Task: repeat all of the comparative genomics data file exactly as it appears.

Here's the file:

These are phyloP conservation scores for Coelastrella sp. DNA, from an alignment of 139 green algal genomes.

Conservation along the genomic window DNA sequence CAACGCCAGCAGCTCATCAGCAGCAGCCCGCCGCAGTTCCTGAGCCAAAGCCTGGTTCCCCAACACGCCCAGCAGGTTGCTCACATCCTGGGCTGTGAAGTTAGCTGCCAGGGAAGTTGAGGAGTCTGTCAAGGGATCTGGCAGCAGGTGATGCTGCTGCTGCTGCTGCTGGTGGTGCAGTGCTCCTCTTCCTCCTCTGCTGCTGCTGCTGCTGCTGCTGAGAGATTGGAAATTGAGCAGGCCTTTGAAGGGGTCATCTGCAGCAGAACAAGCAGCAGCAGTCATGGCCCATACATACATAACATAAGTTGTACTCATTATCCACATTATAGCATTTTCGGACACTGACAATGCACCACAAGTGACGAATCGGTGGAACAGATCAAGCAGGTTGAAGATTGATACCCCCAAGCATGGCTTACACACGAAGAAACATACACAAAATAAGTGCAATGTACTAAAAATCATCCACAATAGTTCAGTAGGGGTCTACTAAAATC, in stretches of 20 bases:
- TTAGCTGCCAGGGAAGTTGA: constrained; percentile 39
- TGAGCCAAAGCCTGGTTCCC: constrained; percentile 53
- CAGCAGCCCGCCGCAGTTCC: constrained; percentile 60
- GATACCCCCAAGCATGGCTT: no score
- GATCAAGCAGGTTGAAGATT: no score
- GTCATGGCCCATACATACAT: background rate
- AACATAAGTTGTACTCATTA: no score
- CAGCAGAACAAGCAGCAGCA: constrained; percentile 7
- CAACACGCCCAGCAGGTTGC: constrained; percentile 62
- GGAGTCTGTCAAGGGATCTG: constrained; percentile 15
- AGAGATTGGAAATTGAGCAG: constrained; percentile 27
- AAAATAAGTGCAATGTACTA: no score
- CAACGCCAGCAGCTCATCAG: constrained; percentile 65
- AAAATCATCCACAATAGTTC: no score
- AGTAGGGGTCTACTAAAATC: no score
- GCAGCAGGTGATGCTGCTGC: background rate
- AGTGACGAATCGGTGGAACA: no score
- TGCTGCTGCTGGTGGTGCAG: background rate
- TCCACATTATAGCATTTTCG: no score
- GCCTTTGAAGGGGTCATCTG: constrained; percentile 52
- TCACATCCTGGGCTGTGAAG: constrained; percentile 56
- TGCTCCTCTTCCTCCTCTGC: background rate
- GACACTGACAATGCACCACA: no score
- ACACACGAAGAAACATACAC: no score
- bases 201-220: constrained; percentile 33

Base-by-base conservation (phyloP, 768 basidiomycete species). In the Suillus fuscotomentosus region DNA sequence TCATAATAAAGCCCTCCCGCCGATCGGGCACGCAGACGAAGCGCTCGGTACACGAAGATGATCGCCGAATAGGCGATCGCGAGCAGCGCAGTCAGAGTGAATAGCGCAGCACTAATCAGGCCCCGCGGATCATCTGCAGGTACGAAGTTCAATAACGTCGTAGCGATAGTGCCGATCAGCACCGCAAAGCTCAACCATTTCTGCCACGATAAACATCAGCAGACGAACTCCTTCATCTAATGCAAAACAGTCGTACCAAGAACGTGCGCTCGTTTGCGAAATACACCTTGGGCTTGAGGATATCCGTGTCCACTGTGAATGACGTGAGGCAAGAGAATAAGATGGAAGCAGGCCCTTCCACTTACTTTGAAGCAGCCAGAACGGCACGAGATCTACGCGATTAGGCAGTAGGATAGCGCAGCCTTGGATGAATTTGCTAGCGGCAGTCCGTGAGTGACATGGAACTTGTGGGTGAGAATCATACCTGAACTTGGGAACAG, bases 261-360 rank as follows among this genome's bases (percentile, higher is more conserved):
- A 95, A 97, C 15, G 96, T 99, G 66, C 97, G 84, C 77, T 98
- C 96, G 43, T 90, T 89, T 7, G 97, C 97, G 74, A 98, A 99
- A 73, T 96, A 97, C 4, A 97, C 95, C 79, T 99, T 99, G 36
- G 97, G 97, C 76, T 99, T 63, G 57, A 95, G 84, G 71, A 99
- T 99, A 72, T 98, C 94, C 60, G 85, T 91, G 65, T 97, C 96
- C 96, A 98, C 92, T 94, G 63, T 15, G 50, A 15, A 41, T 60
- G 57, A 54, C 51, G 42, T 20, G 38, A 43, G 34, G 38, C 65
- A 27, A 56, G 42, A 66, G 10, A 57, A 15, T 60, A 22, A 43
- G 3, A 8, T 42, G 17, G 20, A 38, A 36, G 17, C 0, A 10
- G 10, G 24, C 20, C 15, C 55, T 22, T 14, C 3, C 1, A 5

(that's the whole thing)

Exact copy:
These are phyloP conservation scores for Coelastrella sp. DNA, from an alignment of 139 green algal genomes.

Conservation along the genomic window DNA sequence CAACGCCAGCAGCTCATCAGCAGCAGCCCGCCGCAGTTCCTGAGCCAAAGCCTGGTTCCCCAACACGCCCAGCAGGTTGCTCACATCCTGGGCTGTGAAGTTAGCTGCCAGGGAAGTTGAGGAGTCTGTCAAGGGATCTGGCAGCAGGTGATGCTGCTGCTGCTGCTGCTGGTGGTGCAGTGCTCCTCTTCCTCCTCTGCTGCTGCTGCTGCTGCTGCTGAGAGATTGGAAATTGAGCAGGCCTTTGAAGGGGTCATCTGCAGCAGAACAAGCAGCAGCAGTCATGGCCCATACATACATAACATAAGTTGTACTCATTATCCACATTATAGCATTTTCGGACACTGACAATGCACCACAAGTGACGAATCGGTGGAACAGATCAAGCAGGTTGAAGATTGATACCCCCAAGCATGGCTTACACACGAAGAAACATACACAAAATAAGTGCAATGTACTAAAAATCATCCACAATAGTTCAGTAGGGGTCTACTAAAATC, in stretches of 20 bases:
- TTAGCTGCCAGGGAAGTTGA: constrained; percentile 39
- TGAGCCAAAGCCTGGTTCCC: constrained; percentile 53
- CAGCAGCCCGCCGCAGTTCC: constrained; percentile 60
- GATACCCCCAAGCATGGCTT: no score
- GATCAAGCAGGTTGAAGATT: no score
- GTCATGGCCCATACATACAT: background rate
- AACATAAGTTGTACTCATTA: no score
- CAGCAGAACAAGCAGCAGCA: constrained; percentile 7
- CAACACGCCCAGCAGGTTGC: constrained; percentile 62
- GGAGTCTGTCAAGGGATCTG: constrained; percentile 15
- AGAGATTGGAAATTGAGCAG: constrained; percentile 27
- AAAATAAGTGCAATGTACTA: no score
- CAACGCCAGCAGCTCATCAG: constrained; percentile 65
- AAAATCATCCACAATAGTTC: no score
- AGTAGGGGTCTACTAAAATC: no score
- GCAGCAGGTGATGCTGCTGC: background rate
- AGTGACGAATCGGTGGAACA: no score
- TGCTGCTGCTGGTGGTGCAG: background rate
- TCCACATTATAGCATTTTCG: no score
- GCCTTTGAAGGGGTCATCTG: constrained; percentile 52
- TCACATCCTGGGCTGTGAAG: constrained; percentile 56
- TGCTCCTCTTCCTCCTCTGC: background rate
- GACACTGACAATGCACCACA: no score
- ACACACGAAGAAACATACAC: no score
- bases 201-220: constrained; percentile 33

Base-by-base conservation (phyloP, 768 basidiomycete species). In the Suillus fuscotomentosus region DNA sequence TCATAATAAAGCCCTCCCGCCGATCGGGCACGCAGACGAAGCGCTCGGTACACGAAGATGATCGCCGAATAGGCGATCGCGAGCAGCGCAGTCAGAGTGAATAGCGCAGCACTAATCAGGCCCCGCGGATCATCTGCAGGTACGAAGTTCAATAACGTCGTAGCGATAGTGCCGATCAGCACCGCAAAGCTCAACCATTTCTGCCACGATAAACATCAGCAGACGAACTCCTTCATCTAATGCAAAACAGTCGTACCAAGAACGTGCGCTCGTTTGCGAAATACACCTTGGGCTTGAGGATATCCGTGTCCACTGTGAATGACGTGAGGCAAGAGAATAAGATGGAAGCAGGCCCTTCCACTTACTTTGAAGCAGCCAGAACGGCACGAGATCTACGCGATTAGGCAGTAGGATAGCGCAGCCTTGGATGAATTTGCTAGCGGCAGTCCGTGAGTGACATGGAACTTGTGGGTGAGAATCATACCTGAACTTGGGAACAG, bases 261-360 rank as follows among this genome's bases (percentile, higher is more conserved):
- A 95, A 97, C 15, G 96, T 99, G 66, C 97, G 84, C 77, T 98
- C 96, G 43, T 90, T 89, T 7, G 97, C 97, G 74, A 98, A 99
- A 73, T 96, A 97, C 4, A 97, C 95, C 79, T 99, T 99, G 36
- G 97, G 97, C 76, T 99, T 63, G 57, A 95, G 84, G 71, A 99
- T 99, A 72, T 98, C 94, C 60, G 85, T 91, G 65, T 97, C 96
- C 96, A 98, C 92, T 94, G 63, T 15, G 50, A 15, A 41, T 60
- G 57, A 54, C 51, G 42, T 20, G 38, A 43, G 34, G 38, C 65
- A 27, A 56, G 42, A 66, G 10, A 57, A 15, T 60, A 22, A 43
- G 3, A 8, T 42, G 17, G 20, A 38, A 36, G 17, C 0, A 10
- G 10, G 24, C 20, C 15, C 55, T 22, T 14, C 3, C 1, A 5